• Dataset gives a baseline for micro- and mesoplastic pollution distribution in 24 beaches along the Latvian coastline (Northern Europe, Baltic states), filling the existing knowledge gap and contributing to the global understanding of microplastic particles presence, transport, and the processes governing its dynamics. We also highlight citizen science as a fundamental tool to support data collection and raise awareness about microplastic pollution, as samples were collected by up to 250 volunteers during organized campaigns (Dimante-Deimantovica et al. 2023).

  • These data were collected during the period of 27/11/2020 and 18/11/2022 from the Heraklion Coastal Buoy station North of Crete. The dataset is comprised of samples collected and analysed under specific dates from this station while being part of the European project: "JERICO S3 (Joint European Research Infrastructure of Coastal Observatories: Science, Service, Sustainability)".

  • A mooring, equipped with a CTD sensor (SBE37) at 350 m depth, was deployed in the Yermak Pass on the 24 September 2017 from the R/V Lance. The mooring was recovered in summer 2020 from K/V Svalbard. The present dataset provides 10-day smoothed time series of daily conservative temperature (CT, °C), absolute salinity (SA, g/kg) and pressure (db) recorded by the SBE37 sensor, from the 24 September 2017 to the 31 May 2020. The mooring was located at 80.63°N, 6.88°E. Important Note: This submission has been initially submitted to SEA scieNtific Open data Edition (SEANOE) publication service and received the recorded DOI. The metadata elements have been further processed (refined) in EMODnet Ingestion Service in order to conform with the Data Submission Service specifications.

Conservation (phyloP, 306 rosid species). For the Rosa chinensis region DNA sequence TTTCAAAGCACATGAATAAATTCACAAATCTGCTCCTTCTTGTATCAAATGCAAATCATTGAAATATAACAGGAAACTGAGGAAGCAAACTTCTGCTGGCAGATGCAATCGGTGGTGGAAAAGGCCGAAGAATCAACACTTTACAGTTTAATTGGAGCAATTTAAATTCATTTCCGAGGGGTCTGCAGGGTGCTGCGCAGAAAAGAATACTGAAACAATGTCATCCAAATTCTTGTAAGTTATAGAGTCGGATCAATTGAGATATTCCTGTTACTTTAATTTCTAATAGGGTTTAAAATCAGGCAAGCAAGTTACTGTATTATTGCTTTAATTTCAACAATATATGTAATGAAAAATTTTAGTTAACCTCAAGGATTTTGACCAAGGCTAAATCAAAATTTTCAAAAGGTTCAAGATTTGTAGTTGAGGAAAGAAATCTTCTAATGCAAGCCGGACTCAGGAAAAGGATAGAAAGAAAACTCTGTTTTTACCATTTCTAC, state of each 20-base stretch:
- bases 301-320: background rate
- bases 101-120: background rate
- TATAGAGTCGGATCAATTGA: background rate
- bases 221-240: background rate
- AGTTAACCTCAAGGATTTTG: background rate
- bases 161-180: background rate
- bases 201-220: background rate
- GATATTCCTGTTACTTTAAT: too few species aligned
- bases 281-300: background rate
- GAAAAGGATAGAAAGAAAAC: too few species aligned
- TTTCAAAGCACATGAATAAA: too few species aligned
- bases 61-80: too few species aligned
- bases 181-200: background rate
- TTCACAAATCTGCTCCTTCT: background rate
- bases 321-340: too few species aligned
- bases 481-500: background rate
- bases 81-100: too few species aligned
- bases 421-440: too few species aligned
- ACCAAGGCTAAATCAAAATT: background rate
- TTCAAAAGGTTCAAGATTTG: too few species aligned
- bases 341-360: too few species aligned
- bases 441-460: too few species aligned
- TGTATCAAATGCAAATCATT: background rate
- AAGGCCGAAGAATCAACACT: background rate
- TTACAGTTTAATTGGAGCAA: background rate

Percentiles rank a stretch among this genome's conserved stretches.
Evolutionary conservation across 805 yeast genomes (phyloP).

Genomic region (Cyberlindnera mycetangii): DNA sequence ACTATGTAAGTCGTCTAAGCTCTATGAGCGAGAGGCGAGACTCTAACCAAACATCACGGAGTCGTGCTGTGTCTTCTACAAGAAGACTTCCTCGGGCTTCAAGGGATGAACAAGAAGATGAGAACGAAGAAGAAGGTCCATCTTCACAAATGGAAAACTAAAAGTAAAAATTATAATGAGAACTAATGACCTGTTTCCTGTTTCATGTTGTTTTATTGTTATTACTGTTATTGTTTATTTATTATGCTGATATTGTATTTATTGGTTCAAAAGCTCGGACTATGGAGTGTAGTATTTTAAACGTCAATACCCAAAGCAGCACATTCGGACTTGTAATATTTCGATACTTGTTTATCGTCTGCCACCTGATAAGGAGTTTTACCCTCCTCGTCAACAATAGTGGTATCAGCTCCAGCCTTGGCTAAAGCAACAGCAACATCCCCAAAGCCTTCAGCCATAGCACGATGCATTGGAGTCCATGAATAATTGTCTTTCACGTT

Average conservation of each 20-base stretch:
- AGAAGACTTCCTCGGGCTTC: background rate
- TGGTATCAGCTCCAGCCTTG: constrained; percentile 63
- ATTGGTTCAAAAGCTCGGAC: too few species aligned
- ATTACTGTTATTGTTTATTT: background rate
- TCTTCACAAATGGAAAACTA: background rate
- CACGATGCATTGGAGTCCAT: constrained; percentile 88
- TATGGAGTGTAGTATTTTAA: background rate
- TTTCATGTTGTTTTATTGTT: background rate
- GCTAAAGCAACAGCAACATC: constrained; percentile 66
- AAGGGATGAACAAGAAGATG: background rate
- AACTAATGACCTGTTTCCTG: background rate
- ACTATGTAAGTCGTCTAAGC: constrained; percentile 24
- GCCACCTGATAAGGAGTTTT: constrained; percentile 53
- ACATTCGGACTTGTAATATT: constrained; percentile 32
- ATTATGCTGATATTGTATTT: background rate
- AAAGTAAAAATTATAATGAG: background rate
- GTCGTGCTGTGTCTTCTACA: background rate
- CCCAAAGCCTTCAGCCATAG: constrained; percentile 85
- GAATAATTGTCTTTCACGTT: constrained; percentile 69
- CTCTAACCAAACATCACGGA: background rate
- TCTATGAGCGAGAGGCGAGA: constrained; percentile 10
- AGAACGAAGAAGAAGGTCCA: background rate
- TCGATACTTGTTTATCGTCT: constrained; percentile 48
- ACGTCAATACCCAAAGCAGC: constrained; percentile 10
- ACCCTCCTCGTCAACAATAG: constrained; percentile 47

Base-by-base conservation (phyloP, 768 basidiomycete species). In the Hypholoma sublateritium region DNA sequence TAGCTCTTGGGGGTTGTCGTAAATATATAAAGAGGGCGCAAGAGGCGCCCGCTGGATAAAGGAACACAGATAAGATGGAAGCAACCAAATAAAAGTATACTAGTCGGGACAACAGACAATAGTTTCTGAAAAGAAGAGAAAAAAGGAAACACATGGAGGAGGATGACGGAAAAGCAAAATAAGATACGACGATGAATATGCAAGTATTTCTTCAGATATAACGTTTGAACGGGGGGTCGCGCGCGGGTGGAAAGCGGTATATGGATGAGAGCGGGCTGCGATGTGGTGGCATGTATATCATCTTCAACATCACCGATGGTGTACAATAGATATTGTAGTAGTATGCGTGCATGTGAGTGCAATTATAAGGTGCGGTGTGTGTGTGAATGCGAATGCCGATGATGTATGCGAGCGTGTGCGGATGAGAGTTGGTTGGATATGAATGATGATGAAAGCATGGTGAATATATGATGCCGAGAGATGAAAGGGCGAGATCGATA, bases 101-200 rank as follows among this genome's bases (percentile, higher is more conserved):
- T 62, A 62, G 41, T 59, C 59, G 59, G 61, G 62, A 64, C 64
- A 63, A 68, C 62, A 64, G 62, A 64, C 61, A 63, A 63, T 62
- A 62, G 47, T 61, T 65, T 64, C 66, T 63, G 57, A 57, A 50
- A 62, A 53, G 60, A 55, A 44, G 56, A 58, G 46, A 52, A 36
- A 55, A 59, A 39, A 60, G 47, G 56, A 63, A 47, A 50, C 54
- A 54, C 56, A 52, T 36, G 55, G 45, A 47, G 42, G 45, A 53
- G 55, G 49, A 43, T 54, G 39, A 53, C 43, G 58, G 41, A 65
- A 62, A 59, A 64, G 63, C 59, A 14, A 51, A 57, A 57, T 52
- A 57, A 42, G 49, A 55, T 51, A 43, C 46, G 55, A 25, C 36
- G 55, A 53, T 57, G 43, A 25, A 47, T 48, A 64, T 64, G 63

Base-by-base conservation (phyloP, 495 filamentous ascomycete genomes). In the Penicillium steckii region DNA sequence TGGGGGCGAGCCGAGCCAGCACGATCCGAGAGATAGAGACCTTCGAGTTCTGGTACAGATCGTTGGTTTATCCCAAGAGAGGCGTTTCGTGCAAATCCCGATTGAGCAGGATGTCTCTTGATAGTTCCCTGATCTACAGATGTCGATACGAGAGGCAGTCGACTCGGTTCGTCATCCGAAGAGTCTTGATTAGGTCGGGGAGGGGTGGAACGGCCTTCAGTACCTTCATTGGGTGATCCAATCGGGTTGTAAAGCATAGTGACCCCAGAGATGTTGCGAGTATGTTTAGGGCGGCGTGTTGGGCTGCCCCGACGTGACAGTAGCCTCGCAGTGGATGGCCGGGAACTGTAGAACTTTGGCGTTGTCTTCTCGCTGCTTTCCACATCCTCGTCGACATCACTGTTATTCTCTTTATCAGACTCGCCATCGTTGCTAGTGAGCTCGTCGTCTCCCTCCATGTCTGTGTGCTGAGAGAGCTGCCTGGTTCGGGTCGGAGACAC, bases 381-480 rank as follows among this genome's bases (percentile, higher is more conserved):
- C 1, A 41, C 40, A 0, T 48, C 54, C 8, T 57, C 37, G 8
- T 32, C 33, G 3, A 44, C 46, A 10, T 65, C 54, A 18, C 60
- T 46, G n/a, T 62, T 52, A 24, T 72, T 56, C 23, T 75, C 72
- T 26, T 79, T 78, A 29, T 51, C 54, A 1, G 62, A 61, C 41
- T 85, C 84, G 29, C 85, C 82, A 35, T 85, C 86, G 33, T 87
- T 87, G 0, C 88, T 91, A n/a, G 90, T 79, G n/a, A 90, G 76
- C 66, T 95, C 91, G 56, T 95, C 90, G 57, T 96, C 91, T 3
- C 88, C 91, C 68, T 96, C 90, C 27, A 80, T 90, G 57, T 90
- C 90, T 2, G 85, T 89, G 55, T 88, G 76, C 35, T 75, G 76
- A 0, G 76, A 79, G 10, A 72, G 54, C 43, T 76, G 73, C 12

• Coral reefs are one of the most diverse ecosystems on Earth. They are currently exposed to increasing levels of anthropogenic perturbations. Several recent reviews point to the lack of good indicators for these perturbations especially to monitor their effects on fish populations or fish assemblages. The SW lagoon of New Caledonia is an ideal location to test indicator species in this context as contrasting sites are present within a small geographical range. This study analysed fish from four sites, one with heavy industrial pollution, another dominated by domestic waste, a third with historic mining activities, and the fourth as a control. The butterfly fish, Chaetodon speculum, was chosen to determine C. speculum’s potential as an indicator species due to its link to coral, its sedentary behaviour and its wide geographical distribution. The size distribution, growth rate, age distribution and whole otolith composition were analysed at each site. Age and mean growth rate were analysed from daily increments of the otoliths. The concentrations of eight elements (Li, Mg, Co, Cu, Rb, Sr, and Ba) were measured by ICP-MS in the otoliths. The sites under anthropogenic impact were distinct from the control site by fish size frequencies, age distributions, and the chemical content of their otoliths. The chemical elements Mg, Co, Cu, and Rb showed differences amongst sites. Fish belonging to the sites furthest from Noume´a could be discriminated in nearly 80% of samples or 60% of the cases when otolith weight or fish age respectively were taken into account. Ni concentrations of the otoliths were also higher in the bays where water concentrations of this element were known to be higher, but these differences were no longer significant once corrected for otolith weight. Important Note: This submission has been initially submitted to SEA scieNtific Open data Edition (SEANOE) publication service and received the recorded DOI. The metadata elements have been further processed (refined) in EMODnet Ingestion Service in order to conform with the Data Submission Service specifications.